In a town hall with employees, Whole Foods (WFM) CEO John Mackey described Amazon's (AMZN) $13.7 billion deal to buy the high-end grocer as a "marriage" that was announced six weeks after a "blind date" with Amazon that he characterized as "love at first sight." However, some investors are concerned that the deal was hastily orchestrated and in Mackey's best interests rather than the best interests of shareholders. Shortly after Amazon offered $42 a share to acquire the company, its stock price started rising above the deal price, indicating that investors believed a bidding war could emerge and drive up the final price. Walmart (WMT), Target (TGT), Costco (COST), and Kroger (KR)—whose shares all plummeted after the deal was announced—have been named as potential rival suitors, but they have yet to enter the fray. Although observers say it is uncertain whether they would have the ability to outbid Amazon, it appears that they were never even given the opportunity. Meanwhile, Amazon's offer represented a 27% premium over Whole Foods' stock price, and analysts and investors have questioned whether it was too cheap. Charles Kantor, a managing director at Neuberger Berman Investment Advisers—which owns nearly 3% of Whole Foods—said the offer undervalued Whole Foods' brand. Jana Partners and other investors have pushed for a management shake-up at Whole Foods, prompting Mackey and his team to hire top defense banker Evercore, which helped facilitate the deal with Amazon that would enable Mackey and his executive team to retain their jobs.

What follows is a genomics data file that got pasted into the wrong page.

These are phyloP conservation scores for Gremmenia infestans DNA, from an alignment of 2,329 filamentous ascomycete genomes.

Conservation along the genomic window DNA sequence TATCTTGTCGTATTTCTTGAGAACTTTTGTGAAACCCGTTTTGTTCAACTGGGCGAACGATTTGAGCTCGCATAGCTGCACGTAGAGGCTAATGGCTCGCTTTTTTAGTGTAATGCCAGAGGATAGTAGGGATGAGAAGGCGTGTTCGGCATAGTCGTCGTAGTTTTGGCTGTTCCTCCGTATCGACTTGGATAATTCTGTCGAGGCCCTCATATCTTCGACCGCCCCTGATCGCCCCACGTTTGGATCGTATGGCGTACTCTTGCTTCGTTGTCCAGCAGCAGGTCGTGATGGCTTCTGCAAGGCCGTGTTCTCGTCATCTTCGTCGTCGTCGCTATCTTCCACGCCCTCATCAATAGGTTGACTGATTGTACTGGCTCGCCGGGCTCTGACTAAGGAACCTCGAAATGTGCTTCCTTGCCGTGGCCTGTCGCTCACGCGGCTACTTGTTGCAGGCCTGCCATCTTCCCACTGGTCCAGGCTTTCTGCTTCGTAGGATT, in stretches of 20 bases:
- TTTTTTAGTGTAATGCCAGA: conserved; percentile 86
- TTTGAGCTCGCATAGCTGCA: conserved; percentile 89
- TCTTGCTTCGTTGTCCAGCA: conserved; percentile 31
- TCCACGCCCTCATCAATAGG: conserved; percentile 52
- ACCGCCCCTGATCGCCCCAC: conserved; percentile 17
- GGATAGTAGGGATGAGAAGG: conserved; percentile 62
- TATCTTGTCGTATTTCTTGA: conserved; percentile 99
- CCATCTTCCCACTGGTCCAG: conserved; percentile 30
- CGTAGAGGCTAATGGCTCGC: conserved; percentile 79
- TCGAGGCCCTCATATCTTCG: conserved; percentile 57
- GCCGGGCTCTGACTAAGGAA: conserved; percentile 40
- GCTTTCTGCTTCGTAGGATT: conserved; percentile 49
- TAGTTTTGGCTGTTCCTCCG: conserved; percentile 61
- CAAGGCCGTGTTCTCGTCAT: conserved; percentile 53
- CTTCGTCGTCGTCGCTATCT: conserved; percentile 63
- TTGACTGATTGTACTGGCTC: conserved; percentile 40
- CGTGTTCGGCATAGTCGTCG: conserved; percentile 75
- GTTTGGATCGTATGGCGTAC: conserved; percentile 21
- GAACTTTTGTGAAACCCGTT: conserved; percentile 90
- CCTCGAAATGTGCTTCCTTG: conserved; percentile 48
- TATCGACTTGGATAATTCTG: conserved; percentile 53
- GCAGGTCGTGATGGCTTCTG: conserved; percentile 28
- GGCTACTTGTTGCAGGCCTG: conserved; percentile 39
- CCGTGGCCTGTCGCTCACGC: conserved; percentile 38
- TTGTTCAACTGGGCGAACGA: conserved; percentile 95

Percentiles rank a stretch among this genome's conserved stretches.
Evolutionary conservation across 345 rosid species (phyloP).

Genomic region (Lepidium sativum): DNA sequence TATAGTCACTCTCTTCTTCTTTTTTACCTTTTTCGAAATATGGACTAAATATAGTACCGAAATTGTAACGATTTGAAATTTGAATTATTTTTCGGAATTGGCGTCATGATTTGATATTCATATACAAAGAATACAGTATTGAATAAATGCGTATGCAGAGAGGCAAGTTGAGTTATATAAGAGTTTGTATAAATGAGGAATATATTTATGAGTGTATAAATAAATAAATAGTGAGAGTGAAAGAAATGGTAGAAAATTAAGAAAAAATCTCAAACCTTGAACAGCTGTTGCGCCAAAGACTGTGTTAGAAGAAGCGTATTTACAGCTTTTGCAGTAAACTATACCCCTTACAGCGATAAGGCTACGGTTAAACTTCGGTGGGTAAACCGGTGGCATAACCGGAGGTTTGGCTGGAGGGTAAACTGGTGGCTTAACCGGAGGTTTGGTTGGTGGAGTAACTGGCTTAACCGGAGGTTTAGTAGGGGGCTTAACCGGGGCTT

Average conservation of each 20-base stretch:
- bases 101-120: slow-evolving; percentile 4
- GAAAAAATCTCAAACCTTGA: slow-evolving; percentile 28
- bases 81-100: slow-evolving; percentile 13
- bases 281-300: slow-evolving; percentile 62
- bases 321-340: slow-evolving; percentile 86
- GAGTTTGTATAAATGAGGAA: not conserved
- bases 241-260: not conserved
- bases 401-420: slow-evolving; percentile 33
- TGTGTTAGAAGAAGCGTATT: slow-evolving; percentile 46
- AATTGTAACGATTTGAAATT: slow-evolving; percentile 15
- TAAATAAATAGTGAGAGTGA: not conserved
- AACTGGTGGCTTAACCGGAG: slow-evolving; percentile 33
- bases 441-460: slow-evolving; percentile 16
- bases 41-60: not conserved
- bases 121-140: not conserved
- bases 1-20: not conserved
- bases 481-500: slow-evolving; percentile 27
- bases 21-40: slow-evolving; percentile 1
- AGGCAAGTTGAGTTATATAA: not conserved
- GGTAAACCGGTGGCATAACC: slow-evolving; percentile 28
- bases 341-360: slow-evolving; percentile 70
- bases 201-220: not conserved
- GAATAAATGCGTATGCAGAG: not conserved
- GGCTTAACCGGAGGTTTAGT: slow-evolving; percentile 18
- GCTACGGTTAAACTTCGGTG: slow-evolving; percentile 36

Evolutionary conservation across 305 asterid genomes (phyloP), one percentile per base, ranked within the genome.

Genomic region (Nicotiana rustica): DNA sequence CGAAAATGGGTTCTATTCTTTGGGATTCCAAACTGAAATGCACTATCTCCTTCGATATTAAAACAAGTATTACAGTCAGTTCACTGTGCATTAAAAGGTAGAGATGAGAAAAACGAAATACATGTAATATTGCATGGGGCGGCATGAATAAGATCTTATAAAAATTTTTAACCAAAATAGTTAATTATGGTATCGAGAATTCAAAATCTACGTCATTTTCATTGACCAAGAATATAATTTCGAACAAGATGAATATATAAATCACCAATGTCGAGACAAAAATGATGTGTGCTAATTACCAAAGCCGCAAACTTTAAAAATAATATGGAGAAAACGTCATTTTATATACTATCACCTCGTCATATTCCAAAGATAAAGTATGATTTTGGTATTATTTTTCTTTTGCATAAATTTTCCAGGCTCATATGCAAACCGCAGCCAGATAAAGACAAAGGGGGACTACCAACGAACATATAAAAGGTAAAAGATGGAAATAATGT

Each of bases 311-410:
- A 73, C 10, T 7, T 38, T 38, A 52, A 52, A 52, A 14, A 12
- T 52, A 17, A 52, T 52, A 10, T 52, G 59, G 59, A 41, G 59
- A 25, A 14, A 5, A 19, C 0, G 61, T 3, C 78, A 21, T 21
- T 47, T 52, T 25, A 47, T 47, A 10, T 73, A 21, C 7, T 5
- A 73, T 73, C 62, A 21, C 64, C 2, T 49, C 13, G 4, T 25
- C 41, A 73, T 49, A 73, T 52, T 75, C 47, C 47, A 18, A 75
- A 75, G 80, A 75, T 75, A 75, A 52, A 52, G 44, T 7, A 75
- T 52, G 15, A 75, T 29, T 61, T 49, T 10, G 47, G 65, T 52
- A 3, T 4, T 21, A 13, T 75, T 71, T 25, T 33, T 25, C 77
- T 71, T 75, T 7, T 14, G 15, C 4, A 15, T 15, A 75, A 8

On June 20, investor Nicholas Bolton saw his reputation suffer when Molopo Energy shareholders snubbed his proposal to implement a new board. Bolton used his control of Keybridge Capital and Aurora Funds Management as vehicles to gain a significant shareholding in Molopo. Observers believe he could have succeeded were it not for interference from the Australian Securities and Investments Commission (ASIC). After Aurora and Keybridge boosted their holdings in Molopo to 17.89% and 19.44%, respectively, ASIC made an application to the Takeovers Panel in April, on the grounds that Keybridge and Aurora were associated with one another and their collective 37.33% interest in Molopo was in violation of the Corporations Act. Among other action, ASIC sought interim orders blocking Keybridge and Aurora and their respective associated entities from exercising any voting rights, acquiring any further relevant interests in Molopo, and disposing of any Molopo shares. It also sought final orders that any Molopo shares acquired by Keybridge and Aurora since July 4, 2016, be vested for sale and that Aurora and its associated entities be banned from making any further acquisitions of Molopo shares that would exceed a combined 20%. At Molopo's June 20 annual meeting, in a blow to Bolton, shareholders voted in line with the board and rejected the candidates put forward by Keybridge and Aurora.